In the adjuvant setting in early-stage breast cancer, tamoxifen was compared with anastrozole and to the combination of tamoxifen and anastrozole in the Arimidex, Tamoxifen, Alone or in Combination (ATAC) trial (32). Early results from this trial indicated a superior reduction in disease-free survival for anastrozole compared with tamoxifen and in particular a marked reduction in contralateral breast cancer limited apparently to receptor-positive lesions (Fig. 1). Importantly, in the ATAC trial a greater number of long bone fractures were reported for the anastrozole group. In a separate patient-completed quality-of-life assessment, Fallowfield et al.(33) reported loss of interest in sex, vaginal dryness and pain with intercourse more prominently with anastrozole than tamoxifen. In addition, nausea and vomiting were more frequent with the aromatase inhibitor.

Recently, the results of the MA.17 adjuvant study, comparing 5 years of letrozole versus placebo after 5 years of adjuvant tamoxifen were published. This study was discontinued at the first interim analysis because of a highly significant reduction in breast cancer recurrences in the letrozole arm. After a median follow-up of 2.4 years, the hazard ratio for local and distant recurrence or new contralateral breast cancer in the letrozole group as compared with the placebo group was 0.57 (95% confidence interval, 0.43–0.75, P = 0.00008). Low-grade hot flashes, arthritis, arthralgia, and myalgia were more frequent in the letrozole group, but vaginal bleeding was less frequent. Similar to the ATAC trial, there were more new diagnoses of osteoporosis in women in the placebo group, but this was not statistically significant (34).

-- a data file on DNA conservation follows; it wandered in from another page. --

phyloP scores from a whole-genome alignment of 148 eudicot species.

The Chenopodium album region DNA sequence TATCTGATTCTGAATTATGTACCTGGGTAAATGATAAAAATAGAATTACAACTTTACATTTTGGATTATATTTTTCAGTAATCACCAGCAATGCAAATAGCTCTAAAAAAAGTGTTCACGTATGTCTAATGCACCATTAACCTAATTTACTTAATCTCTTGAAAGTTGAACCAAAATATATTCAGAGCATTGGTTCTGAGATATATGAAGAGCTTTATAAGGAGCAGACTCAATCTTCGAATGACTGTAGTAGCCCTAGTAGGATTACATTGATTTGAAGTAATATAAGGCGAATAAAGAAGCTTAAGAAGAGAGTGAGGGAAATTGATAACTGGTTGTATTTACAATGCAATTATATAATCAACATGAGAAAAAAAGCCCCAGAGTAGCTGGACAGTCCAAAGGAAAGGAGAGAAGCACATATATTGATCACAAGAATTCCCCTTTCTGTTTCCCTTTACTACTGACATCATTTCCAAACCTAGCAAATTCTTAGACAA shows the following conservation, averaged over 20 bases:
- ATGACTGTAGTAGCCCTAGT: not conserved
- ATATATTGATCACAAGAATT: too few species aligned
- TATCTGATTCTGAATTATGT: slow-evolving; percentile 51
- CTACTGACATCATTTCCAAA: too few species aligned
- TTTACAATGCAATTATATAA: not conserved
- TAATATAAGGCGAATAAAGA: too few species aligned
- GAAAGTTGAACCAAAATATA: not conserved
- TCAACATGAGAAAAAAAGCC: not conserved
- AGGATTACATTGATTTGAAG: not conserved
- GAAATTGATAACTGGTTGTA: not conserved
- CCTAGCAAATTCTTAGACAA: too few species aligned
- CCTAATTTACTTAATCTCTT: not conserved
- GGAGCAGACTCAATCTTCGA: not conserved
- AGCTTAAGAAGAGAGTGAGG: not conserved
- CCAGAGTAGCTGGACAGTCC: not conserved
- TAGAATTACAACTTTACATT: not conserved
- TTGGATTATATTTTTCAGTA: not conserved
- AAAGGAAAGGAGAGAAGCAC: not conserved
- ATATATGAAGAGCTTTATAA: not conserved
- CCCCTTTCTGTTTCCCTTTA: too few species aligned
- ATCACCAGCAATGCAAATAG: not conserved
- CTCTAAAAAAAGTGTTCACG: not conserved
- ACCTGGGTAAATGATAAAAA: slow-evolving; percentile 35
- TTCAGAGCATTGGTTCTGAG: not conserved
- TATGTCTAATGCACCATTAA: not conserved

On the basis of the close association of estrogen with breast cancer as indicated above and the potential to remove not only estrogen-ER interaction but also nonreceptor-based actions of estrogen and its metabolites, aromatase inhibitors provide a logical alternative to tamoxifen as a means of antagonizing the effects of estrogen. In follow-up to the IBIS 1 trial showing tamoxifen to be superior to placebo but showing no net health benefits for tamoxifen, the IBIS group has begun a trial randomizing women to anastrozole or placebo (IBIS 2). Substudies are planned to assess the safety of the inhibitor on bone metabolism and other potential endpoints of estrogen deprivation, including cognitive function. The National Cancer Institute of Canada’s Clinical Trials Group is conducting a 1-year pilot study of letrozole (2.5 mg/day) against placebo in 120 postmenopausal women with a prior history of breast cancer and increased breast density on mammogram. The primary end point will be breast density; careful bone and lipid assessments are included in the study protocol.